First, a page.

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The benchmark yield in India’s one-trillion-dollar sovereign bond market is holding remarkably steady despite a ballooning government borrowing program. A possible reason for the lull is that the central bank now holds more than half of the closely watched 10-year bond.

The Reserve Bank of India has lifted its holding of the 5.85% 2030 bond to 54,500 crore ($7.5 billion) or at least 52% of the total outstanding via Operation Twists, two tranches of government securities acquisition program and indirectly via a special auction in February, Bloomberg calculations show. The number is likely even higher if the RBI’s discreet secondary-market purchases are incorporated.

That dwarfs the Bank of Japan’s 21% holding of its March 2031 bond. The comparison is stark because the Japanese central bank has a specific commitment to control the yield of its benchmark.

RBI’s growing balance sheet keeps 10-year yield anchored around 6%
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RBI’s growing balance sheet keeps 10-year yield anchored around 6%

The RBI has repeatedly denied it wants to keep the 10-year yield anchored around 6%, even though the market sees that as a line in the sand for the central bank. A central bank spokesman wasn’t immediately available for comment.

To be sure, the BOJ hasn’t needed to scoop up as much of the latest issue to maintain its yield target under current market conditions. The BOJ still holds 48.4% of Japan’s government bonds while the RBI owns 15.7% of Indian sovereign debt as of December.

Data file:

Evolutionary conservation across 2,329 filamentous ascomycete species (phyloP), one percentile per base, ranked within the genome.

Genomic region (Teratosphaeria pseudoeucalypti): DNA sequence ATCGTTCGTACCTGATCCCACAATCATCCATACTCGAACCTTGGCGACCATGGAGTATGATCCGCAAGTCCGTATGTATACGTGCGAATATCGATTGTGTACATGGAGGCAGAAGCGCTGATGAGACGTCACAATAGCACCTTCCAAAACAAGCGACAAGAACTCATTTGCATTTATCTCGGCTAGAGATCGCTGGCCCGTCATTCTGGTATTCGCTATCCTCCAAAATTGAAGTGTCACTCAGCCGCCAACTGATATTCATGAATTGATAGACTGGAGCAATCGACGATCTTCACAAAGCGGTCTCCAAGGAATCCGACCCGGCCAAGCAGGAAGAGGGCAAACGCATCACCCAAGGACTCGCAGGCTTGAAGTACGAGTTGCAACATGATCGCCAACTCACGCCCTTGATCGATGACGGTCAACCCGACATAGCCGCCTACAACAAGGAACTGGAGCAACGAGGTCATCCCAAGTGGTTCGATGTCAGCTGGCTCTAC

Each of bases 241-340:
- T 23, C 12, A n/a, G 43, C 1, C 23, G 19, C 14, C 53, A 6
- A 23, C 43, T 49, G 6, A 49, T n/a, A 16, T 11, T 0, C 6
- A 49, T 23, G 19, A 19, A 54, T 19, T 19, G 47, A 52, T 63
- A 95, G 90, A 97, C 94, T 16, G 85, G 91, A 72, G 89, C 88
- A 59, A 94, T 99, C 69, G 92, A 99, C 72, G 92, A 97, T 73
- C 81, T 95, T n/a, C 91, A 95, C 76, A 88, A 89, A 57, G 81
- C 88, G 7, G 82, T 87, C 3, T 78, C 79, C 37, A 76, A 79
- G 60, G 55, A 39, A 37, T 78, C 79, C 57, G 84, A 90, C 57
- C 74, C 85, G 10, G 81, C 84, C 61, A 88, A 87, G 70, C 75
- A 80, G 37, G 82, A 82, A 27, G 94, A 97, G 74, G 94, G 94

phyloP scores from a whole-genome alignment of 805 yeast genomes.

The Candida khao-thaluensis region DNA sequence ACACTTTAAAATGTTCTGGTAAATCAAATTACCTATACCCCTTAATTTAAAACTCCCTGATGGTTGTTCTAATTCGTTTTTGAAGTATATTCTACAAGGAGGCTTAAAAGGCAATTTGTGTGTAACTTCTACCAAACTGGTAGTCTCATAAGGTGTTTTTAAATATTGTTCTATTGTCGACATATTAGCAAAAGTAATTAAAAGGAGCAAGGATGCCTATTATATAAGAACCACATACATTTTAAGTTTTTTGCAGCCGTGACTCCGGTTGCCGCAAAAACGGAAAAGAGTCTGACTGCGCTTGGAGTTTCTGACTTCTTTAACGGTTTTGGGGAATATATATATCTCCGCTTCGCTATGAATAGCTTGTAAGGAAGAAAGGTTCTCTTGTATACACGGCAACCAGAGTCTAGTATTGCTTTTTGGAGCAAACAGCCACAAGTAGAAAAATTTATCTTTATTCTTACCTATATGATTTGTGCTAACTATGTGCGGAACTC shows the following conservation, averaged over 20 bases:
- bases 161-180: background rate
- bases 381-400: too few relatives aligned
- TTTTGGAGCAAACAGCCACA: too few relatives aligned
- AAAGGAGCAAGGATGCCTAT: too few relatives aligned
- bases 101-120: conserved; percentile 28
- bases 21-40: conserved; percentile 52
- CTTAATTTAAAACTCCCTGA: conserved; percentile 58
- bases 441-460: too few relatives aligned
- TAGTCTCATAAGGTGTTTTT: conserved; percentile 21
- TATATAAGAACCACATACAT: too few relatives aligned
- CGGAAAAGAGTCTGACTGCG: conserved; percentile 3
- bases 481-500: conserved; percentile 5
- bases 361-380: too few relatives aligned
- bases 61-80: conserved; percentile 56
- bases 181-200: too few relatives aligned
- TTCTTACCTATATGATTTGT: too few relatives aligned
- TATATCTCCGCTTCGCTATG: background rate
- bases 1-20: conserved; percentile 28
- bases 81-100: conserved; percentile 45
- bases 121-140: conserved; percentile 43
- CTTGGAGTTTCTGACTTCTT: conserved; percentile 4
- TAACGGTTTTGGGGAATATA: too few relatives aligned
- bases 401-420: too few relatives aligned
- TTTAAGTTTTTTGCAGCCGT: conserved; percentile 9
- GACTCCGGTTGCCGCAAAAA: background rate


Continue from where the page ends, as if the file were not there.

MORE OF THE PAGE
The RBI purchases have helped India’s 10-year yield to stay boxed in a range of 6.04%-5.96% since last month even after the government said in late May that it plans to borrow an additional 1.58 trillion on top of its plans to raise 12 trillion rupees in the current fiscal year. However, the RBI’s overwhelming influence in the most liquid part of the sovereign yield curve is raising concern that investors may be crowded out.

“The RBI’s purchase of the 10-year bond helps to keep the segment of the yield curve in check, but not the entire curve," said Arvind Chari, chief investment officer at Quantum Advisors Pvt. “It impacts the floating stock available and makes shorting the bond difficult."

Some also see it complicating the central bank’s efforts to bring in more foreign investment into the nation’s debt. Indian bonds are the only ones so far in Asia to face foreign outflows on a year-to-date basis even as its 10-year yields are the second-highest yield in the region after Indonesia among investment-grade sovereigns. India’s 10-year yield rose one basis point to 6.02% on Wednesday.

While the RBI’s holding of the current 10-year bond hasn’t had a big impact on liquidity so far, offshore investors wanting to invest would need a clear signal that it would be liquid in the future, according to Rajeev Pawar, head of treasury at Ujjivan Small Finance Bank. Otherwise they will slowly lose interest, he said.

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